Dusted Reviews

Zozobra - Savage Masters

today features
reviews charts
labels writers
info donate

Search by Artist

Sign up here to receive weekly updates from Dusted

email address

Recent Reviews

Dusted Reviews

Artist: Zozobra

Album: Savage Masters

Label: Brutal Panda

Review date: Apr. 10, 2013

About a decade ago, more or less, the Massachusetts axis of Converge, Cave In, and Isis (not to mention regional acts like Drowningman, Cable, or others on the early Hydrahead roster) seemed very much at the forefront of new directions in “heavy” music. After a very dissolute period for Cave In, that group’s Caleb Scofield formed Zozobra in 2006, and their first two releases were heavy on the atmospheric sludge and expansive doom that sometimes made its way into the collective Old Man Gloom (of which Scofield was also a part). On Savage Masters, the band seems interested in going for an unvarnished, nakedly aggressive return to roots. Think not so much Nick Cave going full Grinderman so much as Cave In’s own swerve away from their proggy leanings (and their woeful bid for major label success) on recent records like Perfect Pitch Black. Makes sense, given that Scofield has recruited two of his mates from that band (guitarist Adam McGrath and drummer J.R. Conners) to join him on this brief, bludgeoning six-pack.

The music is stripped down for sure and on some level seems to suggest a death ‘n’ roll influence (recalling recent entries by bands like Struck by Lightning). But with Scofield’s guttural statements of defiance, the key element here really is old-school hardcore. There are several breakdowns, shout-along moments and fierce gallops through succinct tunes -- all the right ingredients, for sure ... but something about it all sounds just a smidge unconvincing at this stage of the game. That’s not to say that it’s “inauthentic,” and perhaps it would deliver the right frisson in a live setting. But it’s significant that the best moments on Savage Masters are those that deviate from its core personality. “Venom Hell” doesn’t really sound much like Venom, so much as early Misfits covered by Entombed, and it’s intermittently a gas. “Black Holes” features some nice, Amphetamine Reptile guitar claustrophobia and a pleasantly vigorous d-beat section. The briefest tune, “A Chorus of War,” has some interesting psychedelic effects that stand out, but it comes across as something that might be plopped into the middle of a recent High on Fire song, to much better effect (ditto for the stuttering, lurching “Born in a Blaze”).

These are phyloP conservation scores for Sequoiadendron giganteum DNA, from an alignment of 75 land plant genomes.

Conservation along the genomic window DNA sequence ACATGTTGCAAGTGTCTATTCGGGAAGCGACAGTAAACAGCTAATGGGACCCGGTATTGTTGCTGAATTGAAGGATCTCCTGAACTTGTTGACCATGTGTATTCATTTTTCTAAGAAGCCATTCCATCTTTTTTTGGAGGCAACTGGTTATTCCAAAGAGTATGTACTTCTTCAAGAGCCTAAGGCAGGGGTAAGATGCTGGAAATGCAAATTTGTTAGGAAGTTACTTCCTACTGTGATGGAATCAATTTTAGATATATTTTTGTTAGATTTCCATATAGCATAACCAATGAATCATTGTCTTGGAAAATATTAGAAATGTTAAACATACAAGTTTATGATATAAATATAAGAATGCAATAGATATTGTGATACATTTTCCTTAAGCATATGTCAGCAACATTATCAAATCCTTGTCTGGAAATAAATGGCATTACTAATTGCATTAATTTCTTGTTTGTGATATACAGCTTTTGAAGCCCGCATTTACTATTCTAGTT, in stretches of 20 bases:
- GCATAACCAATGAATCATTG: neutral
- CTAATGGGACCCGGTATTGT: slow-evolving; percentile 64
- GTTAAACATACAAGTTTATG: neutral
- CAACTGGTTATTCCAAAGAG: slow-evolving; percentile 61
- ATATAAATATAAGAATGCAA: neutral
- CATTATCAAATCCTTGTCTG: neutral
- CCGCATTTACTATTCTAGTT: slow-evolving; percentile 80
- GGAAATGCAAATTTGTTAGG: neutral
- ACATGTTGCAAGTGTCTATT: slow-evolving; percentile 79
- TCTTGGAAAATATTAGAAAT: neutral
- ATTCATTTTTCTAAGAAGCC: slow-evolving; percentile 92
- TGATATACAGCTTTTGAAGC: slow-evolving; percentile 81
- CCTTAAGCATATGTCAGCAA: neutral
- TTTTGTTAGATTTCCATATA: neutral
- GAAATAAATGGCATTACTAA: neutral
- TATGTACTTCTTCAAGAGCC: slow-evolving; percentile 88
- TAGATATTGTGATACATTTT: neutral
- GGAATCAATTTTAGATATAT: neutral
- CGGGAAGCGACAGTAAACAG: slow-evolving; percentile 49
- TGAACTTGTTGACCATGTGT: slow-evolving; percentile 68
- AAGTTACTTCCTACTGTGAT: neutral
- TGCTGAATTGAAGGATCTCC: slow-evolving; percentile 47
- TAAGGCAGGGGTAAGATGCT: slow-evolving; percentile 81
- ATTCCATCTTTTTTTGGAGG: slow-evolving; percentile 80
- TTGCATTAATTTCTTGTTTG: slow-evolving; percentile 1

Something of the sonic weight Cave In was always able to achieve gives these tunes more than a mere “hardcore roots” sound in places, but it’s the writing that really doesn’t quite move me. I suppose it’s good fun, since it’s punchy as shit and hits all the right marks. But nothing about Savage Masters strikes me as especially noteworthy or memorable; it’s just a bunch of vets having a good time going old-school.

By Jason Bivins

Read More

View all articles by Jason Bivins

Find out more about Brutal Panda

©2002-2011 Dusted Magazine. All Rights Reserved.